Friday, September 26, 2008

Ron Paul’s Joint Economic Committee Statement

Although widely available elsewhere on the Internet, I want to go on record as supporting the position taken by Congressman Ron Paul on the mortgage bailout. He makes these points:

1. These are the same policies that created and prolonged the Great Depression.
2. The wealth of American workers is being used to reward those who should experience the consequences of their own mismanagement.
3. Not a single person who signed the Constitution would say that the power to purchase private sector companies was given to the federal government. None of the politicians supporting the bailout are keeping their oath to support the Constitution. They are repudiating the Free Market system in favor of socialism and fascism.
4. Like the war in Iraq, this is $700 billion that is being diverted from helping enrich America and raise our standard of living into a black hole of malinvestment.
5. At least the bailout isn't killing innocent men, women, and children outright, and turning hospitals, schools, and universities into rubble with "smart bombs." But it is lowering our standard of living in a more indirect way.
6. Every politician who supports this bailout is incompetent and/or untrustworthy as a "public servant" and steward of the "Liberty Under God" for which America's Founders fought.


Ron Paul’s Joint Economic Committee Statement
Mr. Chairman, I believe that our economy faces a bleak future, particularly if the latest $700 billion bailout plan ends up passing. We risk committing the same errors that prolonged the misery of the Great Depression, namely keeping prices from falling. Instead of allowing overvalued financial assets to take a hit and trade on the market at a more realistic value, the government seeks to purchase overvalued or worthless assets and hold them in the unrealistic hope that at some point in the next few decades, someone might be willing to purchase them.

One of the perverse effects of this bailout proposal is that the worst-performing firms, and those who interjected themselves most deeply into mortgage-backed securities, credit default swaps, and special investment vehicles will be those who benefit the most from this bailout. As with the bailout of airlines in the aftermath of 9/11, those businesses who were the least efficient, least productive, and least concerned with serving consumers are those who will be rewarded for their mismanagement with a government handout, rather than the failure of their company that is proper to the market. This creates a dangerous moral hazard, as the precedent of bailing out reckless lending will lead to even more reckless lending and irresponsible behavior on the part of financial firms in the future.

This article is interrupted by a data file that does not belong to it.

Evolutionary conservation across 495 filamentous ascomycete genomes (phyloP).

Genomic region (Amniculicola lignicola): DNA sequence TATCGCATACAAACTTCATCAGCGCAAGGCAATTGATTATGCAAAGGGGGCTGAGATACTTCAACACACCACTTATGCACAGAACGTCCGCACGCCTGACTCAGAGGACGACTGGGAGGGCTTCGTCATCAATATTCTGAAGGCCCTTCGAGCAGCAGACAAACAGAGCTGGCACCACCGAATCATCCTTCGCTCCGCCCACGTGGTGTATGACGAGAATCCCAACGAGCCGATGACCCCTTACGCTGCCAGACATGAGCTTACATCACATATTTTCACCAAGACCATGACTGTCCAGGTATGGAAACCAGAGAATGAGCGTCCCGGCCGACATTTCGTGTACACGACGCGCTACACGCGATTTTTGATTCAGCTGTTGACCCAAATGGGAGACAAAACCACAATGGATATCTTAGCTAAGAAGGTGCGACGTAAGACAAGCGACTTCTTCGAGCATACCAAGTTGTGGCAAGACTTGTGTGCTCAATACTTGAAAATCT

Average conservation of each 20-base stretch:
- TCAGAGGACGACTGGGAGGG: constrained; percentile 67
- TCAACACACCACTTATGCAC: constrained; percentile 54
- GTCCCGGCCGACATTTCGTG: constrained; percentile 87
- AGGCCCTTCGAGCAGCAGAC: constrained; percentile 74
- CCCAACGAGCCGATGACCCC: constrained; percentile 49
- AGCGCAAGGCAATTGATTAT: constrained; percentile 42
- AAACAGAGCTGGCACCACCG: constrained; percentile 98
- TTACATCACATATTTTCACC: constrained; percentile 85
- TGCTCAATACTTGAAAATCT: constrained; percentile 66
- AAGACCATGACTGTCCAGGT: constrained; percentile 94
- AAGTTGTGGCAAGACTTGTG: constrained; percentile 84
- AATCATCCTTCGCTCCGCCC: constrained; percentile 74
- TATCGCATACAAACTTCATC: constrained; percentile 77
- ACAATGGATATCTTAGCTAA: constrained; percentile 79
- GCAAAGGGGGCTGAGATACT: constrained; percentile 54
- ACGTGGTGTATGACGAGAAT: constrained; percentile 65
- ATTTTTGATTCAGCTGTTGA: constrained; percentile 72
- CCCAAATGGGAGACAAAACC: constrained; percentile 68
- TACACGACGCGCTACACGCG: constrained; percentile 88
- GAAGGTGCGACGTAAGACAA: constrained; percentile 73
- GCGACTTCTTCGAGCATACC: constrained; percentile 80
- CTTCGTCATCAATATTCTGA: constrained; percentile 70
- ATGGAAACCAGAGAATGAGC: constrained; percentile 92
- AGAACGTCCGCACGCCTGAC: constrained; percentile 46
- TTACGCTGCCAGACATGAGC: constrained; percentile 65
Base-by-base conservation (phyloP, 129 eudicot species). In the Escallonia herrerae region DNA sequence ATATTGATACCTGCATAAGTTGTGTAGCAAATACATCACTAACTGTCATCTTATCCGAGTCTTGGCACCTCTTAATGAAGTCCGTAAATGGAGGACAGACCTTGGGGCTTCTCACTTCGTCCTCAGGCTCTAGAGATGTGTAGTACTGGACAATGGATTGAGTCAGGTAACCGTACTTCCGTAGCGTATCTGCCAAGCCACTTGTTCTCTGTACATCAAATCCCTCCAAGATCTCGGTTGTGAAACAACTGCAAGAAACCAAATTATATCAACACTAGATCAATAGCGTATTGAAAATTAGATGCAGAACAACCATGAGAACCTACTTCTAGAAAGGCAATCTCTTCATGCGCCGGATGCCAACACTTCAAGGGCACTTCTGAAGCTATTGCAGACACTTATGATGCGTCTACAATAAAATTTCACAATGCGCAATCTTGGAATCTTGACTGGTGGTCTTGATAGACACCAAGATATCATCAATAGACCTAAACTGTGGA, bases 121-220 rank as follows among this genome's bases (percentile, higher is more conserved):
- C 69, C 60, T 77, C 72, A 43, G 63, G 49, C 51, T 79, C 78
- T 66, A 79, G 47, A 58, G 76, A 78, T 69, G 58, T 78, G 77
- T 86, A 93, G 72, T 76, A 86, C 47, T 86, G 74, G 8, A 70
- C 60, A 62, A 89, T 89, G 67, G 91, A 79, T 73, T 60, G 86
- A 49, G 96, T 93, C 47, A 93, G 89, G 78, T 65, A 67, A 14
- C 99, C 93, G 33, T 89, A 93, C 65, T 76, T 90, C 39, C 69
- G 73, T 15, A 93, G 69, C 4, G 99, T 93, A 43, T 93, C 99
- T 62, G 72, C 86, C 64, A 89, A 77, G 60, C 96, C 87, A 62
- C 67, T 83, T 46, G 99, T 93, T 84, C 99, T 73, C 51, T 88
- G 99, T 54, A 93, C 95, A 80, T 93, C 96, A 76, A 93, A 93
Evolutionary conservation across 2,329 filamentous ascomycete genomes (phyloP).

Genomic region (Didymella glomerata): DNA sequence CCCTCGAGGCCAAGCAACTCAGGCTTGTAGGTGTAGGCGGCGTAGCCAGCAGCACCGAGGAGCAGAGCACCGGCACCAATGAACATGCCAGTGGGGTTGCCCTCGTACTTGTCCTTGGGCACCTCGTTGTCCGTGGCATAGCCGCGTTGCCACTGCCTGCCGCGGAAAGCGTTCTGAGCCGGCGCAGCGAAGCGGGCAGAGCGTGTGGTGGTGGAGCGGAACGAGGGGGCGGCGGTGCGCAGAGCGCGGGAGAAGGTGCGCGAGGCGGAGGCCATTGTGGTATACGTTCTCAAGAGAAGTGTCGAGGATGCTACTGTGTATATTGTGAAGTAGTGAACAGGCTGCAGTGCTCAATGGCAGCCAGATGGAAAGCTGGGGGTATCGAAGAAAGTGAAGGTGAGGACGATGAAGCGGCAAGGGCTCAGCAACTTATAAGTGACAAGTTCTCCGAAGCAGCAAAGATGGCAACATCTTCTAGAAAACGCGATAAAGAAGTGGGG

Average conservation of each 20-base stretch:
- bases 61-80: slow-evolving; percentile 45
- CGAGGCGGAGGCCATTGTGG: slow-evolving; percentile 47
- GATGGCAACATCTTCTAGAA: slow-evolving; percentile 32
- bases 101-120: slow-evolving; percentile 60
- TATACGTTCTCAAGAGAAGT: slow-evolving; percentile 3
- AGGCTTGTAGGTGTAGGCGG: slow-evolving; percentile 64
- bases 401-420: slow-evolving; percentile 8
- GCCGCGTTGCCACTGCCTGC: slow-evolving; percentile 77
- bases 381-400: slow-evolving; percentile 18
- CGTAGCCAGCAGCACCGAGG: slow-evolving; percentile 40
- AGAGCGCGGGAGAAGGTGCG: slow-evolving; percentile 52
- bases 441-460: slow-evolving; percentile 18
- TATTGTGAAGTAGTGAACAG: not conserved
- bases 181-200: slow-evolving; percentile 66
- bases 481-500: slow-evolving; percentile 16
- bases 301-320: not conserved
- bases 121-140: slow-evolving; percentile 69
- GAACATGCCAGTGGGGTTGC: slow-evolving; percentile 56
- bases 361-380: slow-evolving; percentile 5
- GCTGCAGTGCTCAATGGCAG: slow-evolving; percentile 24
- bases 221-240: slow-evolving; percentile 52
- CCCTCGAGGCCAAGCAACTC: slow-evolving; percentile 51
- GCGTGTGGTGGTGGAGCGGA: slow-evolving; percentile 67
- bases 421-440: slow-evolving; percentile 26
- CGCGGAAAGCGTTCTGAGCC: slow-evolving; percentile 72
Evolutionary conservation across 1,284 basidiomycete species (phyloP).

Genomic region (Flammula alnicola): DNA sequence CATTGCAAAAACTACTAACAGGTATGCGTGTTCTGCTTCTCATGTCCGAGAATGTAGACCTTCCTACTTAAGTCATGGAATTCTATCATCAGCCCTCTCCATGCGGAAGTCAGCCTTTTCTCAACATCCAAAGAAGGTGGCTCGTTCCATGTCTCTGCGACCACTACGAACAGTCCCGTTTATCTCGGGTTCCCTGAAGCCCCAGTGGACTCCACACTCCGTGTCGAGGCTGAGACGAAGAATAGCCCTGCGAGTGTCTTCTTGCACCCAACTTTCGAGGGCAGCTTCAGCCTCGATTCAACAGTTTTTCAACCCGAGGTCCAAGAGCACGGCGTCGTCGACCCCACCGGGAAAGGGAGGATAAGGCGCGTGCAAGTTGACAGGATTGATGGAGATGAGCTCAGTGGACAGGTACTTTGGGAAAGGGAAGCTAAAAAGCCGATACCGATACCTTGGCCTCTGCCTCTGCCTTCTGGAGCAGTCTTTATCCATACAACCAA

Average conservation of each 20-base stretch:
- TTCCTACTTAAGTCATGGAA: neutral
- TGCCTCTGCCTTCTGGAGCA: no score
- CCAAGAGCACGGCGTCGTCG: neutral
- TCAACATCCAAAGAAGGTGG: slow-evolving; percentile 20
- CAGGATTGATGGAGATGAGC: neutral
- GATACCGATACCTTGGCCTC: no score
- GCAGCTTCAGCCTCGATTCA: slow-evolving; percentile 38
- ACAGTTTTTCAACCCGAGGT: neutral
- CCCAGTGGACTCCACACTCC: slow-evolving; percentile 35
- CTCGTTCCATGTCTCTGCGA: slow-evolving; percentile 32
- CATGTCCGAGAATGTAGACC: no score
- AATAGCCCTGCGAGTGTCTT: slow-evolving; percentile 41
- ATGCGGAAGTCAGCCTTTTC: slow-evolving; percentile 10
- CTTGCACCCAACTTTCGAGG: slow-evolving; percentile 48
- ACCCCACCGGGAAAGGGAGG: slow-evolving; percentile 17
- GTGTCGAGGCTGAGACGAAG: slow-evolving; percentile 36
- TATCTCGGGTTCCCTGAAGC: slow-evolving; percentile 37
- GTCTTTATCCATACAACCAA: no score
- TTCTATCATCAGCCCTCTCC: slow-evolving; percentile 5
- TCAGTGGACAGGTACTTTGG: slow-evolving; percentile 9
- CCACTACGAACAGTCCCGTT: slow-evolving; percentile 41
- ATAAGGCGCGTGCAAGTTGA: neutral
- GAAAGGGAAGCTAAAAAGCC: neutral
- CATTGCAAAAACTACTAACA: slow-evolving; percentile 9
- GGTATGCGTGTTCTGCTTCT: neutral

This bailout is a slipshod proposal, slapped together haphazardly and forced on an unwilling Congress with the threat that not passing it will lead to the collapse of the financial system. Some of the proposed alternatives are no better, for instance those which propose a government equity share in bailed-out companies. That we have come to a point where outright purchases of private sector companies is not only proposed but accepted by many who claim to be defenders of free markets bodes ill for the future of American society.

As with many other government proposals, the opportunity cost of this bailout goes unmentioned. $700 billion tied up in illiquid assets is $700 billion that is not put to productive use. That amount of money in the private sector could be used to research new technologies, start small business that create thousands of jobs, or upgrade vital infrastructure. Instead, that money will be siphoned off into unproductive assets which may burden the government for years to come. The great French economist Frederic Bastiat is famous for explaining the difference between what is seen and what is unseen. In this case the bailout’s proponents see the alleged benefits, while they fail to see the jobs, businesses, and technologies not created due to this utter waste of money.

The housing bubble has burst, unemployment is on the rise, and the dollar weakens every day. Unfortunately our leaders have failed to learn from the mistakes of previous generations and continue to lead us down the road toward economic ruin.

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